Antenna-to-Environment Interaction Insights with Visual Ray Tracing

When preparing for a business or personal trip, most of us want to check our travel routes in advance. There are many route-planning tools on the web today, and they help us to anticipate route difficulties such as heavy traffic, changes in street names, road sizes, accident locations, and many more. Some of these map applications even tell us what time we need to leave our starting location to reach our destination on time. Many of us end up “virtually” driving the route several times before we take the actual drive. Those virtual drives help us get from point A to point B in the shortest time possible, without unpleasant surprises.

Antenna system developers often face a similar challenge: We may have a great antenna design to get an RF signal from point A to point B in isolation, but the scattering environment around the antenna directly impacts the antenna’s ability to get the job done. So how do we anticipate the different routes that the signal might be forced to take to reach its destination? You guessed it—modeling and simulation of the antenna’s interaction with that environment.

The ANSYS HFSS SBR+ field solver provides the ability for antenna systems designers to model the antenna and its environment before the antenna is ever built or installed. Some of these environments can be quite large. For instance, modeling a WiFi router in a typical office environment to capture the effect of reflections, delays and blockage of the signal due to the physical features and materials in the office might involve modeling interactions that span more than 500 electrical wavelengths of distance. An extreme antenna-environment scenario might be the interaction of a 77 GHz automotive radar sensor with 300 meters of roadway and buildings, which adds up to an environment spanning 85,000 electrical wavelengths in size. That’s a large electromagnetic problem to solve!

Visual Ray Trace (VRT) for an antenna mounted on the tail of a helicopter taking off from the deck of a ship. Complete geometry shown at top, VRT at bottom shows the ray interactions between the antenna and the ship.

Visual Ray Trace (VRT) for an antenna mounted on the tail of a helicopter taking off from the deck of a ship. Complete geometry shown at top, VRT at bottom shows the ray interactions between the antenna and the ship.

Handling antenna installation modeling challenges like this are a specialty for ANSYS, and are efficiently handled with our Shooting and Bouncing Rays (SBR) approach. With HFSS SBR+, the antenna design’s electromagnetic radiation is treated like an extended optical source, where we shoot a series of rays outward and observe the interaction of each with the environment. Rays that hit geometry lead to additional ray scattering. If we scatter enough of these rays, we develop an accurate representation of how electromagnetic fields propagate from our antenna through the environment, and how they are either scattered into space or are collected by a receiving antenna model located somewhere in our large, complex environment.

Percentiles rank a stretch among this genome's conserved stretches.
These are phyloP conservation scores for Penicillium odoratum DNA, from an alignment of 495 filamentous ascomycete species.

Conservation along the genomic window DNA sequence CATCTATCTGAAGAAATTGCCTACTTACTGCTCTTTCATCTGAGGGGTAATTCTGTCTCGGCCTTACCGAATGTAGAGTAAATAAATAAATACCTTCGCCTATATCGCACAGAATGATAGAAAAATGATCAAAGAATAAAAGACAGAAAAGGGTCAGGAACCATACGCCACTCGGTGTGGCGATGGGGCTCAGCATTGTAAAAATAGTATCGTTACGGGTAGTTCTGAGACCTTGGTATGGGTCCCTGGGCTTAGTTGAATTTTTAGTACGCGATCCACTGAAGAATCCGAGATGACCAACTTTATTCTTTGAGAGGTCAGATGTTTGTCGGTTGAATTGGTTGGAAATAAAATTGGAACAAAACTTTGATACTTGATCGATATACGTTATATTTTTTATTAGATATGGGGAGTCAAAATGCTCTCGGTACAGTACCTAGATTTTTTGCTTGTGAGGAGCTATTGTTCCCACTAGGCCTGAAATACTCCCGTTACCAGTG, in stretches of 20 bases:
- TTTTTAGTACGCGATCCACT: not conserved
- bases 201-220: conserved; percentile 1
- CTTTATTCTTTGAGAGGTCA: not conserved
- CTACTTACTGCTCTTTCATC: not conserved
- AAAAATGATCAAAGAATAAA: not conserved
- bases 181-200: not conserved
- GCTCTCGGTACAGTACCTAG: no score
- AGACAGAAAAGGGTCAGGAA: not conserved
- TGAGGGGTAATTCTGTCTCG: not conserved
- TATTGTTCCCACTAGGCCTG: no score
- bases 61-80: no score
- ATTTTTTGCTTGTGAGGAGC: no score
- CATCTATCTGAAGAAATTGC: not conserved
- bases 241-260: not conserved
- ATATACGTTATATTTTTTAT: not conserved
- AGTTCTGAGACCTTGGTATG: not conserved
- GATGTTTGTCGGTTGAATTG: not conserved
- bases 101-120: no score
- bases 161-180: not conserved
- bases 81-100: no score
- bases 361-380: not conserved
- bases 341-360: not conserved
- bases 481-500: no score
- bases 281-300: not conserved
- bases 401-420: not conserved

Visual ray tracing a 77 GHz radar coverage of a 120m length of empty roadway. Geometry (top) shows lights, lampposts and road structure. VRT (bottom) shows the ray interactions from a 77 GHz automotive radar position with the road scene structure.

Visual ray trace for a 77 GHz radar coverage of a 120m length of empty roadway. Geometry (top) shows lights, lampposts and road structure. VRT (bottom) shows the ray interactions from a 77 GHz automotive radar position with the road scene structure.

HFSS SBR+ is complementary to the well-known finite-element meshing (FEM) used in the core HFSS solver. The HFSS FEM solver provides the ideal capability for optimizing an isolated antenna or array design, while the ray-tracing techniques employed in HFSS SBR+ are incredibly fast when you need to handle large-environment scattering and interaction impacts. Pairing these two powerful techniques yield a best-in-class platform for efficient design of the antenna and its performance in the real world in which it will be installed—all before you ever build unit #1.

In the ANSYS Electronics Desktop 18.2, the integrated HFSS SBR+ solver now provides a powerful pre-processing feature to show significant anticipated EM interactions posed by the environment: Visual Ray Trace (VRT). With VRT, you can visualize the direct paths taken by EM fields radiated by an antenna through an environment, giving insight into multi-path routes, causes of signal delay spread from one antenna to another, hot coupling zones for nearby antennas, shadowed zone locations and indirect radar scattering paths.

Need a roadmap to trace out the path taken by radiation through your complex environment? Trace it out, using the Visual Ray Trace (VRT) in the ANSYS Electronics Desktop before you build—and even before you simulate.

This entry was posted in Electronics and tagged , , , , , by Shawn Carpenter. Bookmark the permalink.

About Shawn Carpenter

Shawn Carpenter is a Product Manager for High Frequency in the ANSYS Electronics Business Unit, supporting development and applications of high frequency electronics and electromagnetic analysis software. Prior to joining ANSYS, Shawn was the VP of Marketing and Sales at Delcross Technologies, which was acquired by ANSYS in 2015. Shawn holds a BSEE from the University of Minnesota and a MSEE from Syracuse University, and has over 30 years of experience in applications, marketing and sales of high frequency electromagnetic and RF system analysis EDA software. Prior to joining Delcross, he was VP, Sales and Marketing at Sonnet Software, and a Radar Systems and Array Technology engineer with General Electric Aerospace. Shawn is also an amateur radio operator of 41 years, holding the Amateur Extra Class license and operating under the callsign N2JET.

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